• Users can then digitally sign content they create anywhere on the internet – they can sign articles they publish, blog posts, comments, photos, likes and +1’s, anything really

Now that they’ve started to identify their content, it’s time to make everyone aware of it:

  • Notifications about content users generate needs to be broadcast in real-time to a stream of events about the user
  • Notifications can be published to the stream by the browser, or a browser plug-in, or by the third-party application on which the content was generated
  • Before being accepted into a user’s stream, notifications neet to be verified as being about the user and their content by the presence of a digital signature
  • Other parties interested in following a user can subscribe to a user’s feed

But that’s all in the public eye. To have a social network, you really need to allow for some privacy:

  • Encrypt data, and allow it to be decrypted selectively – this may include partial content – for example, it’d be useful to have a comment on an otherwise unencrypted site encrypted, only accessible by a select few consumers
  • Allow encrypted content to be sent over plain HTTP over TCP (not TLS) – this way the encrypted payload can be mirrored, and allow consumer privacy (if the consumer can access encrypted data from a mirror, it can do so privately, without the knowledge of the consumer)
  • Encryption is performed with a unique key for every piece of content
  • Decryption is selective in that the decryption key is given out selectively by the publisher (based on authorization checks they perform)

Deface, a decentralized Facebook

A disclaimer: we are a bunch of software engineers, so what follows is a wild technical thought experiment. Bring your imagination and your architectural chops.

What would a decentralized Facebook look like? Well, users should be able to:

  • Create a basic profile
  • Maintain one or more lists of friends
  • Share content with everyone on one or more of these lists
  • Have shared content only accessible by people on the list it was shared with
  • View content from all of their connections in one chronological “timeline”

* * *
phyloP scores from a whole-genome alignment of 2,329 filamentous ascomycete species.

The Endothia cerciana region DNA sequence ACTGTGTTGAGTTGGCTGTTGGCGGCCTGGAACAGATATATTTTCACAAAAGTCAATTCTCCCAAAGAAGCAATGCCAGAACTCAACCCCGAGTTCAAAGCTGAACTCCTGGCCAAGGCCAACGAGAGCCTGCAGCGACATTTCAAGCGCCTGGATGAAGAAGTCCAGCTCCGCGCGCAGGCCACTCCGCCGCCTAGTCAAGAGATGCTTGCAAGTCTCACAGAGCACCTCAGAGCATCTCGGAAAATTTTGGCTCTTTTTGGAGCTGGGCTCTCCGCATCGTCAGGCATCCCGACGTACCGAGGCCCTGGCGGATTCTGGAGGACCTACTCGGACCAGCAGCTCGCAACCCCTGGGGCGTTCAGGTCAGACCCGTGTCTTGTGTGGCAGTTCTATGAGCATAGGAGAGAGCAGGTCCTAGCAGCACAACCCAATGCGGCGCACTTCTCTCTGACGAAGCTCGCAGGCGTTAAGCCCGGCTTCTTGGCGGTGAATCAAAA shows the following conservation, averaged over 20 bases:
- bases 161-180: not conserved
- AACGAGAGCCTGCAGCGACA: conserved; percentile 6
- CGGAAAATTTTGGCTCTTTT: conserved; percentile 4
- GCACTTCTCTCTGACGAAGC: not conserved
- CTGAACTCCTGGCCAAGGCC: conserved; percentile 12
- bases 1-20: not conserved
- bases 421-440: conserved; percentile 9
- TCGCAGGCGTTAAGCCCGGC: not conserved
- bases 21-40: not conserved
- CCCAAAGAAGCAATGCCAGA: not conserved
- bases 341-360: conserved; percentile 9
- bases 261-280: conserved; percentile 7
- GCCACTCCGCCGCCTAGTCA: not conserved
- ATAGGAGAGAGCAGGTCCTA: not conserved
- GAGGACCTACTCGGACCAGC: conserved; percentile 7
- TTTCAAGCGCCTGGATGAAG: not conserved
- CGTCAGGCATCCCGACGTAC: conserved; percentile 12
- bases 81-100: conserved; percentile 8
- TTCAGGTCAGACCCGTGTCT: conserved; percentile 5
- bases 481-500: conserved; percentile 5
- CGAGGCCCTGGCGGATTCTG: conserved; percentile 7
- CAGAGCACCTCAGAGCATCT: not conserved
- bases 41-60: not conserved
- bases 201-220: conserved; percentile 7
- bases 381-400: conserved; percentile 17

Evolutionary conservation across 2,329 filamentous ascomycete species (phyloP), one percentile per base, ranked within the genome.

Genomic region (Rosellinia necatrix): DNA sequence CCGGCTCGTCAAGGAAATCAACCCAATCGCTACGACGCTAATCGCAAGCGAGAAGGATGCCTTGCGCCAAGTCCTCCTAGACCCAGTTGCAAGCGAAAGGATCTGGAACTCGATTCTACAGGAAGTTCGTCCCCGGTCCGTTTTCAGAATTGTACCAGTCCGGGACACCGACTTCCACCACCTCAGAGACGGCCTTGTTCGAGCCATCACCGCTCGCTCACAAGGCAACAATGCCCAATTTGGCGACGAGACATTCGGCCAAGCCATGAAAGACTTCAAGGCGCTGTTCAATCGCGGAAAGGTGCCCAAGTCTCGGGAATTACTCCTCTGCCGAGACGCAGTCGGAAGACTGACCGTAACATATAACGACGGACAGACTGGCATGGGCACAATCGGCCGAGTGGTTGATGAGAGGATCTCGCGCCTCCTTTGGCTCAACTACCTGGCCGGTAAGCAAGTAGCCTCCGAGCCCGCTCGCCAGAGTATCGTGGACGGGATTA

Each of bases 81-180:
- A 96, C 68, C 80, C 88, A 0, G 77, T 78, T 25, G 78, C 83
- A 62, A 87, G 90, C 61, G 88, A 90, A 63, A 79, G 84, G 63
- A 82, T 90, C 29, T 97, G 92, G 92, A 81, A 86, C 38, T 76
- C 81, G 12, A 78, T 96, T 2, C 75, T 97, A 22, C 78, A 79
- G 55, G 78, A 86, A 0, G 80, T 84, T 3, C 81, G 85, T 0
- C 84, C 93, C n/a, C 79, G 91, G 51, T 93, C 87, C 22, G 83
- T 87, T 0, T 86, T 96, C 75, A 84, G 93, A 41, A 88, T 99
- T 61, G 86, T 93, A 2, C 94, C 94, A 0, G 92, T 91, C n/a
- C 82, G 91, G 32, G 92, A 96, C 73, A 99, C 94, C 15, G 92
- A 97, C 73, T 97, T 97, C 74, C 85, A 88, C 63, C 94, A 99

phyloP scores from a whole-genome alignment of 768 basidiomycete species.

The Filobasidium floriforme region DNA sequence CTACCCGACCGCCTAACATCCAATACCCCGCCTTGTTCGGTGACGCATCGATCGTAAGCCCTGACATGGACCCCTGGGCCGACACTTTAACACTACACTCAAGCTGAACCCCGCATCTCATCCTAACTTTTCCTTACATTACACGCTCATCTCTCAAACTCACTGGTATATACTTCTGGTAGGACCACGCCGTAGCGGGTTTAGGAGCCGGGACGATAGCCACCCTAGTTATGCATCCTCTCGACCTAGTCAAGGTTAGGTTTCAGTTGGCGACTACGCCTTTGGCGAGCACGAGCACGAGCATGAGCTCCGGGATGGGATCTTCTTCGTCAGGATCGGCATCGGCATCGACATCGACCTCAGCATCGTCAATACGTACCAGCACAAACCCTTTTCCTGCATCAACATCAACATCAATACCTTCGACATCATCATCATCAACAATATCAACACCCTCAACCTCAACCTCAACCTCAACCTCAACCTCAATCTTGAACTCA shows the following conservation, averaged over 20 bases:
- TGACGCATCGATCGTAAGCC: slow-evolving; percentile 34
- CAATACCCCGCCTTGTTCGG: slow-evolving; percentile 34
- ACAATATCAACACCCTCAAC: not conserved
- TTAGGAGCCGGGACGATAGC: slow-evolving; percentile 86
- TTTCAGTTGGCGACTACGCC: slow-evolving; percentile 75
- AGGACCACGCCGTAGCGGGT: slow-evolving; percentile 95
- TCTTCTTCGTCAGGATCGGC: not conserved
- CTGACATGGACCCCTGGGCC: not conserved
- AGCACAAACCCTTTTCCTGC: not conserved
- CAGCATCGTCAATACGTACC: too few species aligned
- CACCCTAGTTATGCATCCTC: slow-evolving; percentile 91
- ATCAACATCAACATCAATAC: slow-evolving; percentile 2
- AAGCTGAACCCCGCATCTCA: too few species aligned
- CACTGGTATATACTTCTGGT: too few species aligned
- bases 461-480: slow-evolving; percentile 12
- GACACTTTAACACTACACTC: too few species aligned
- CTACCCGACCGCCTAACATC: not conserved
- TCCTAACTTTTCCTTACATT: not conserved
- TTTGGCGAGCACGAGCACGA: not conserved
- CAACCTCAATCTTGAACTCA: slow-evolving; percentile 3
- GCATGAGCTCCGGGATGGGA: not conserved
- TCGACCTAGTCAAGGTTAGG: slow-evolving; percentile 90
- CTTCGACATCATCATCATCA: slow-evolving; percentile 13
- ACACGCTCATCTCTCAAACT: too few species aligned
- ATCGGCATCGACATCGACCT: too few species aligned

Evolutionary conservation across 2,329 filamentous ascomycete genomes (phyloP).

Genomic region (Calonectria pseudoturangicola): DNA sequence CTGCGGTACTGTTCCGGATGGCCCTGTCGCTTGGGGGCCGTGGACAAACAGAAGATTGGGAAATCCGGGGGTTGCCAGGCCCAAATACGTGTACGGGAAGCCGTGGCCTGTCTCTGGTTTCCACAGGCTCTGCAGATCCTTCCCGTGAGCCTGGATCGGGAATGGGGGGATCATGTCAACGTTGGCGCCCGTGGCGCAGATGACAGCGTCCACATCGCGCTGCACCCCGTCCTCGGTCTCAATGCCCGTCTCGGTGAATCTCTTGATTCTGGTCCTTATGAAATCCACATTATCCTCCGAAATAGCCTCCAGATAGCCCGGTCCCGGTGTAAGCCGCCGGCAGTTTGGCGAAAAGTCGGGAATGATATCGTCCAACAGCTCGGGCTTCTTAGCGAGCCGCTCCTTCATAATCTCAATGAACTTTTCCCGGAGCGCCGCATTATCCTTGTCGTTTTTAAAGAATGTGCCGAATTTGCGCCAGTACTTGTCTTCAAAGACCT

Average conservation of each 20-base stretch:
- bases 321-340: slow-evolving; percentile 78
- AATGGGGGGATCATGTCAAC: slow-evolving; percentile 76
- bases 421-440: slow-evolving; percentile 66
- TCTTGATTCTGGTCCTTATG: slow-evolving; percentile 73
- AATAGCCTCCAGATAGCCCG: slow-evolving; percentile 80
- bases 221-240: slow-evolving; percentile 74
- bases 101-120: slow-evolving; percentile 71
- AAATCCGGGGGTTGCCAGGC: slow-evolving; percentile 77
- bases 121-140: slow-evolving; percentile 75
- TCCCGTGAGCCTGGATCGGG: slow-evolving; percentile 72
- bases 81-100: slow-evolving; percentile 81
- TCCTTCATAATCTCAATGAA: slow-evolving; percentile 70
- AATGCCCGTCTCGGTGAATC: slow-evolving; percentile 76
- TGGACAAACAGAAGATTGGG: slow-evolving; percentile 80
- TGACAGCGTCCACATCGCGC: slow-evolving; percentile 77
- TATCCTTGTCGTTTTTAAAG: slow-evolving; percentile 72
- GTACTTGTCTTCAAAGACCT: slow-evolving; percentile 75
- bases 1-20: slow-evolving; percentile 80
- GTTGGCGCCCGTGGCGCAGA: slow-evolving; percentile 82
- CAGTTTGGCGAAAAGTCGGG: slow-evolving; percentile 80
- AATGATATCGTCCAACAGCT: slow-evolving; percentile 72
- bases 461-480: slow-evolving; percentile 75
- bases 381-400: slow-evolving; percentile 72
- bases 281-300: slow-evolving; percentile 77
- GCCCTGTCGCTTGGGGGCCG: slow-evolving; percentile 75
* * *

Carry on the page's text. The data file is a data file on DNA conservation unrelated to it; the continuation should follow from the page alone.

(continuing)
• View content from another user without the other user knowing how many times they’ve viewed it (consider how important it is that you can see someone’s photo on Facebook without them knowing, surreptitious as it sounds)

How would it work? Let’s start with user profiles and content:

  • Users can host their own profiles and content, or sign up with a service provider that hosts several users
  • Users can create a basic profile, which includeAll Postss their name, date of birth, and other basic biographical data
  • When they publish content, it is added to their personal timeline, and an event is shared with their connections notifying them of the new content

How do user connections and sharing work?

  • Each user maintains one or more lists of connections – for example, they may have a “friends” list, and a separate “colleagues” list
  • When they share content to a particular list, an event notification is shared with all the members on that list
  • Sharing of events can use a polling model where users poll for new events from their connections
  • alternatively, sharing can use a publish/subscribe mode – in this case, users can subscribe to one of their connection’s events so that events get published to them

How do users protect their content?

  • When a user publishes content, it is given a unique ID, and is encrypted with a unique key for that piece of content
  • The event notifications sent out for that content has a reference to the content’s unique ID